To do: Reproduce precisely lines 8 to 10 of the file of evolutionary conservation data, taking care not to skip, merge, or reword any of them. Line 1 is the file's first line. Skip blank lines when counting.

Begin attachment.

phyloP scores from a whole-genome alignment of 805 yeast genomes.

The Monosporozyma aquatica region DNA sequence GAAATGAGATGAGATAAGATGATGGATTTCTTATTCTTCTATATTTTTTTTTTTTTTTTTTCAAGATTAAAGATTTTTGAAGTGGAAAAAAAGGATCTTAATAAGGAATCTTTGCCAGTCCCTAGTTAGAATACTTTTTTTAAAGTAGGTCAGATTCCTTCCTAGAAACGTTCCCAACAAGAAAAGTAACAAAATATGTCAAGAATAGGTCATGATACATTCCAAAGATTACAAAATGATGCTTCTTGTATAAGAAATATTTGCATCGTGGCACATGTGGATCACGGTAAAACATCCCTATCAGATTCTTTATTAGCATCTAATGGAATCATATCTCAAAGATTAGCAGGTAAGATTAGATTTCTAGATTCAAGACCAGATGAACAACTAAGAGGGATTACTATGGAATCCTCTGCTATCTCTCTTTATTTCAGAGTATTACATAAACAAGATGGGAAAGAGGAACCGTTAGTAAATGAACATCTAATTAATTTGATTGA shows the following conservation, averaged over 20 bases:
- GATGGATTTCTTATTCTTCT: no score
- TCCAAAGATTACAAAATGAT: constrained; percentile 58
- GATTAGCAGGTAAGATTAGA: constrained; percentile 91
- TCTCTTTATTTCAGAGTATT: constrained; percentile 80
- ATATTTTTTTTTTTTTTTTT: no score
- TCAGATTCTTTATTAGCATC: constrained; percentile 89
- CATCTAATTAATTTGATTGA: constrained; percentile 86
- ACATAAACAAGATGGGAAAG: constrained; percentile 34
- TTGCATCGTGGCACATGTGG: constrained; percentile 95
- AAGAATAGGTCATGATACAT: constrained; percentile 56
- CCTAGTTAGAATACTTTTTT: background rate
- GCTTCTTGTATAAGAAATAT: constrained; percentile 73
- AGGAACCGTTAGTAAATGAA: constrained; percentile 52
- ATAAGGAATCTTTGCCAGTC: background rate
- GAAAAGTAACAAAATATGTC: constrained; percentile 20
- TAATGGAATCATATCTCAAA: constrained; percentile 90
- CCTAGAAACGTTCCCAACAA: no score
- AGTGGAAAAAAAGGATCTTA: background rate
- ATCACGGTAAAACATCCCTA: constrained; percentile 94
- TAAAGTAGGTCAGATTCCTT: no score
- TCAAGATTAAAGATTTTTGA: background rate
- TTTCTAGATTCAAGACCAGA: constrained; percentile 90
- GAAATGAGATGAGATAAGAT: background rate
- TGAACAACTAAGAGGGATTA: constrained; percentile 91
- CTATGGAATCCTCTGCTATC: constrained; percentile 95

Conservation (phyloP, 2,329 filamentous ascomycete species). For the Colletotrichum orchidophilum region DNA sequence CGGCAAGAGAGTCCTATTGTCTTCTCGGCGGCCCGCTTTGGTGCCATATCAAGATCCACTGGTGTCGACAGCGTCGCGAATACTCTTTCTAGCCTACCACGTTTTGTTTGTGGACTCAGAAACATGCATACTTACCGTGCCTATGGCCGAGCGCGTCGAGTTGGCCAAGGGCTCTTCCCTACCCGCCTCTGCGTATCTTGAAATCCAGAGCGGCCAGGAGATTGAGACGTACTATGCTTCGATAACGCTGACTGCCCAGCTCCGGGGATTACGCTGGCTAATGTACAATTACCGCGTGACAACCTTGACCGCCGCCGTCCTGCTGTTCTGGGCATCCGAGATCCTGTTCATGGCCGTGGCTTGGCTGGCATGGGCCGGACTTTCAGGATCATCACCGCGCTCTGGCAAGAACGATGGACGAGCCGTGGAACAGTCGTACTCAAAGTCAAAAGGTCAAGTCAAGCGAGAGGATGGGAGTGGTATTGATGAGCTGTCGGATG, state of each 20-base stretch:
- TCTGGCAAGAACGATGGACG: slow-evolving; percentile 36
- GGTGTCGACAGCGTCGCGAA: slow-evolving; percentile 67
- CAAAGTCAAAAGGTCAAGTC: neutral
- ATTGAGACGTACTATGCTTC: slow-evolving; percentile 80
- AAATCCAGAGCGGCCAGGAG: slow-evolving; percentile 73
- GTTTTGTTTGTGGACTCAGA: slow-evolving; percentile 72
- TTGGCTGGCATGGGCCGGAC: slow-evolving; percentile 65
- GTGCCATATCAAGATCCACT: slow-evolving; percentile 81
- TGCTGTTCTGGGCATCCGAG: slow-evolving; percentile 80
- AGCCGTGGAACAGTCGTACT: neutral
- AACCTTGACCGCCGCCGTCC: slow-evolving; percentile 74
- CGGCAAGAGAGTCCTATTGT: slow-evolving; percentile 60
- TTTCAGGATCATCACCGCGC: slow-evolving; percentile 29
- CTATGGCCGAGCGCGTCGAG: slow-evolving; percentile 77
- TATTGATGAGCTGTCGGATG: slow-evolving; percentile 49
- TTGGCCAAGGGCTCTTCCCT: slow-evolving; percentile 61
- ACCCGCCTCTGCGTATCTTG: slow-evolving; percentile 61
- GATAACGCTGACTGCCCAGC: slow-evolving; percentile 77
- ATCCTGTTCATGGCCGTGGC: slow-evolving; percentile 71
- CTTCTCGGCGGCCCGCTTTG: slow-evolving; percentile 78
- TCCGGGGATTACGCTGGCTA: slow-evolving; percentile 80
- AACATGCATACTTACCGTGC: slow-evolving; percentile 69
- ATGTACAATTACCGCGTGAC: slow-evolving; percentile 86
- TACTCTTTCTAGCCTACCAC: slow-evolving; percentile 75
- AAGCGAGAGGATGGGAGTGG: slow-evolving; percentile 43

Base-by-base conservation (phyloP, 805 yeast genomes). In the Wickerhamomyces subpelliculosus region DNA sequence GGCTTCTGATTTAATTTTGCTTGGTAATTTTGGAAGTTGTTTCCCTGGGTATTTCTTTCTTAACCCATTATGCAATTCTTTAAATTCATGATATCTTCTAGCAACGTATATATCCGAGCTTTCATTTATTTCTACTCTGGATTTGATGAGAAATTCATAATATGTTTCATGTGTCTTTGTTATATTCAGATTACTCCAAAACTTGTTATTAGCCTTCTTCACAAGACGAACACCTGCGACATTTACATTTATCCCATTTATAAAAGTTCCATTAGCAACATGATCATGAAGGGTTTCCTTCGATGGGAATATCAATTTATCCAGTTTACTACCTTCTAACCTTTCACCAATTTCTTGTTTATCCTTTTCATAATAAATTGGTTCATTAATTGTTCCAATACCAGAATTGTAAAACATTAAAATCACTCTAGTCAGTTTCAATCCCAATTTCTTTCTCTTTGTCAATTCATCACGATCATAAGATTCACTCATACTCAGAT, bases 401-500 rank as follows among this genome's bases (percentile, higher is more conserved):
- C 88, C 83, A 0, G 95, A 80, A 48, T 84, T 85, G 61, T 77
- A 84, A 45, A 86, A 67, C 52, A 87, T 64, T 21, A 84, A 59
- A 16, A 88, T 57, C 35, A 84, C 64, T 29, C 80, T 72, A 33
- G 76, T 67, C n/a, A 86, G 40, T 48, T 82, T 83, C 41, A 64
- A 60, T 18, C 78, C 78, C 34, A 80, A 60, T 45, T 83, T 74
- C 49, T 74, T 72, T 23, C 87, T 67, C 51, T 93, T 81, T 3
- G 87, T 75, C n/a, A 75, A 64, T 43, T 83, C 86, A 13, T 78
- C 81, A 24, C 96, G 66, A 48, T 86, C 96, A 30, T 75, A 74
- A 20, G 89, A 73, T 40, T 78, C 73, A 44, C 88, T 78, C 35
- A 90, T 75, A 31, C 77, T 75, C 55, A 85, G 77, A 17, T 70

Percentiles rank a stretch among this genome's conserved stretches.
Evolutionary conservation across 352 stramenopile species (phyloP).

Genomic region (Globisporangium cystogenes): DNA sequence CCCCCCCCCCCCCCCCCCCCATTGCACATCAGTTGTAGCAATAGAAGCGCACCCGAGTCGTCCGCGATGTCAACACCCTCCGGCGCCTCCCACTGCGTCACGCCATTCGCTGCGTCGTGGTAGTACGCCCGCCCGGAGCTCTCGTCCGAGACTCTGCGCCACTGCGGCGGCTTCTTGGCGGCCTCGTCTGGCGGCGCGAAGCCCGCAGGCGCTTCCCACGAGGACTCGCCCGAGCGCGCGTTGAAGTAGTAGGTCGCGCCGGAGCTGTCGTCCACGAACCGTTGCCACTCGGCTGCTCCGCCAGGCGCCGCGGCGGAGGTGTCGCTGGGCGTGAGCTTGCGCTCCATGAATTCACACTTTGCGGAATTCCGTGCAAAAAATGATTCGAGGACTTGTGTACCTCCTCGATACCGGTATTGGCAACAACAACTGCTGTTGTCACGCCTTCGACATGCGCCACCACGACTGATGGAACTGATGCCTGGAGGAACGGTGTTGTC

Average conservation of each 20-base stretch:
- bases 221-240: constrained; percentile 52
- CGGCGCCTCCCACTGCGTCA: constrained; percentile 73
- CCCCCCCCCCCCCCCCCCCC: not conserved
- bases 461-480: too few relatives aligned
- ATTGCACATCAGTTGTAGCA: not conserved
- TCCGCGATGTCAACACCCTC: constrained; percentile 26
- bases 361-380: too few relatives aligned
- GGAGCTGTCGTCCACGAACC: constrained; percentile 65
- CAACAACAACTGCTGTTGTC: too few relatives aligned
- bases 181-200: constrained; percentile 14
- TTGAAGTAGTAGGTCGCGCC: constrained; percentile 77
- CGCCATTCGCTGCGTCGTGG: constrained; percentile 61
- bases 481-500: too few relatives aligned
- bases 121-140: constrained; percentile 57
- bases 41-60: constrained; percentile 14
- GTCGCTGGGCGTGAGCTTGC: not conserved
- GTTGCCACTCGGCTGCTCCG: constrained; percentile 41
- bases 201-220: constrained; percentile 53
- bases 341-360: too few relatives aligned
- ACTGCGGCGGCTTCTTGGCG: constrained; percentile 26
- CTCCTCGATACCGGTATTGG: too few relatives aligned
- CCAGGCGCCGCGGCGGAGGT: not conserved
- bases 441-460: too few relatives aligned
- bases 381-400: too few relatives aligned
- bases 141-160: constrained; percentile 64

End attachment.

- TCAGATTCTTTATTAGCATC: constrained; percentile 89
- CATCTAATTAATTTGATTGA: constrained; percentile 86
- ACATAAACAAGATGGGAAAG: constrained; percentile 34